An Alabama probate court is allowing a man to sue on behalf of an aborted fetus, in what his lawyer claims is the first case of its kind in the country.
Ryan Magers of Madison County, Alabama, says in court papers that his girlfriend, who was six weeks pregnant at the time, had a medication abortion against his wishes in February 2017.
This January, with the help of an anti-abortion group, Magers filed a petition to serve as the “personal representative” of the aborted fetus’ estate.
A month later, he sued the clinic that performed the abortion, the Alabama Women’s Center for Reproductive Alternatives in Huntsville, on behalf of himself and “Baby Roe,” as the fetus is referred to in court documents.
On Tuesday, Madison County Probate Judge Frank Barger granted Magers’ petition to represent the estate in a decision his attorney, Brent Helms, said broke new legal ground.
"This is the first estate that I'm aware of that has ever been opened for an aborted baby," Helms told local ABC affiliate WAAY 31. "We are confident, and this is a step in the right direction.”
The decision also drew outcry from abortion rights activists around the country, including NARAL President Ilyse Hogue, who called it a “very scary case.”
“This is the logical consequence of all anti-abortion activity,” tweeted Erin Matson, founder of Reproaction. “Fetuses are treated like people and women and people who can become pregnant are not.”
The case comes on the heels of a state constitutional amendment, passed in November, which made it Alabama state policy to “ensure the protection of the rights of the unborn child” and “recognize and support the sanctity of unborn life and the rights of unborn children, including the right to life.”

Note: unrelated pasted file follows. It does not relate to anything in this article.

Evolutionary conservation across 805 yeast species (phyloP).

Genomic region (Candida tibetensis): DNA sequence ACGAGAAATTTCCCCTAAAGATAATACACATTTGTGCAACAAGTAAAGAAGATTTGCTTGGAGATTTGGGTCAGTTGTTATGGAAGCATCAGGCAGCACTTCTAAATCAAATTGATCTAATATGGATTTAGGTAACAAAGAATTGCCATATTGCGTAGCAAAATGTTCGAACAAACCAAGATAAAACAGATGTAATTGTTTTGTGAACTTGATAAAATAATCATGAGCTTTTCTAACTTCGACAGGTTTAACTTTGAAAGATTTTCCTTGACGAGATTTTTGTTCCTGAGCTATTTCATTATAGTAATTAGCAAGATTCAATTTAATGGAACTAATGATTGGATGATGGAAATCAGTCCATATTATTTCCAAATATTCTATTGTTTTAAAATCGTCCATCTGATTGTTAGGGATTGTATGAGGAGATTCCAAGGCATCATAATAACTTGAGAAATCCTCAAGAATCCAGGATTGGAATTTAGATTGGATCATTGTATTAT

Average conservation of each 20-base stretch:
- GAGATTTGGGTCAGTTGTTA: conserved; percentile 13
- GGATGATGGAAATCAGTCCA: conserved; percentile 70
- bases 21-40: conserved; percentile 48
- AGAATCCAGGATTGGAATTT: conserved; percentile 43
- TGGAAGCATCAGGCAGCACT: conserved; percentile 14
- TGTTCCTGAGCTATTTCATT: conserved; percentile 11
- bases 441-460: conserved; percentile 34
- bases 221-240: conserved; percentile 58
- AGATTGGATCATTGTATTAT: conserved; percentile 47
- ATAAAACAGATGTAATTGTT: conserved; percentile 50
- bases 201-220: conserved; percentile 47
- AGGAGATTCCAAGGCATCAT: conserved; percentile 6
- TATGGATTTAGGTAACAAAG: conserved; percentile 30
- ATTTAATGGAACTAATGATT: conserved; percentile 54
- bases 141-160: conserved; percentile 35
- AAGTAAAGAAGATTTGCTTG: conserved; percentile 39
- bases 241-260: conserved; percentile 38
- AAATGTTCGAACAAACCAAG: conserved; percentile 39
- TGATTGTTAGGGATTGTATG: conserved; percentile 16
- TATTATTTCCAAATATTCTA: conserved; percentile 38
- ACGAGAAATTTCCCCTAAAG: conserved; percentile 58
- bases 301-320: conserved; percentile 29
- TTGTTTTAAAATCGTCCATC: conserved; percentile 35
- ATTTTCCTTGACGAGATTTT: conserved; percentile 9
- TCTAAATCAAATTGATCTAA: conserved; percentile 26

Experts say the amendment, known as Amendment 2, set up state lawmakers to pass a “fetal personhood” statute stating that life begins at conception.
One of the chief advocates for Amendment 2, Personhood Alabama, helped file Magers’ lawsuit. It celebrated the filing in a blog post at the time, calling it a “timely reminder that every single abortion committed is a chilling assault on a precious and innocent human life.”
Reproductive rights advocates in the state said they had been watching the case since it was filed, assuming it was an attempt by abortion foes to see how far they could push the new amendment.
“When this first came out, myself and the rest of the folks who do work on abortion rights in the state kind of laughed because it was so ridiculous on so many levels,” said Amanda Reyes, president of the Yellowhammer abortion access fund. “But today’s ruling by the probate judge is just completely shocking.”
But Lucinda Finley, a professor at the University at Buffalo School of Law, said reproductive rights groups didn’t have much to be worried about. She said the U.S. Supreme Court has already struck down laws requiring women to obtain permission from their partners for abortions, and that Magers suing on behalf of the fetus wouldn’t change that.
“He may deeply, emotionally, fervently wish that his girlfriend had accepted his pleas to not have an abortion, but she didn’t,” Finley said. “And U.S. constitutional law says it’s her decision, not his.”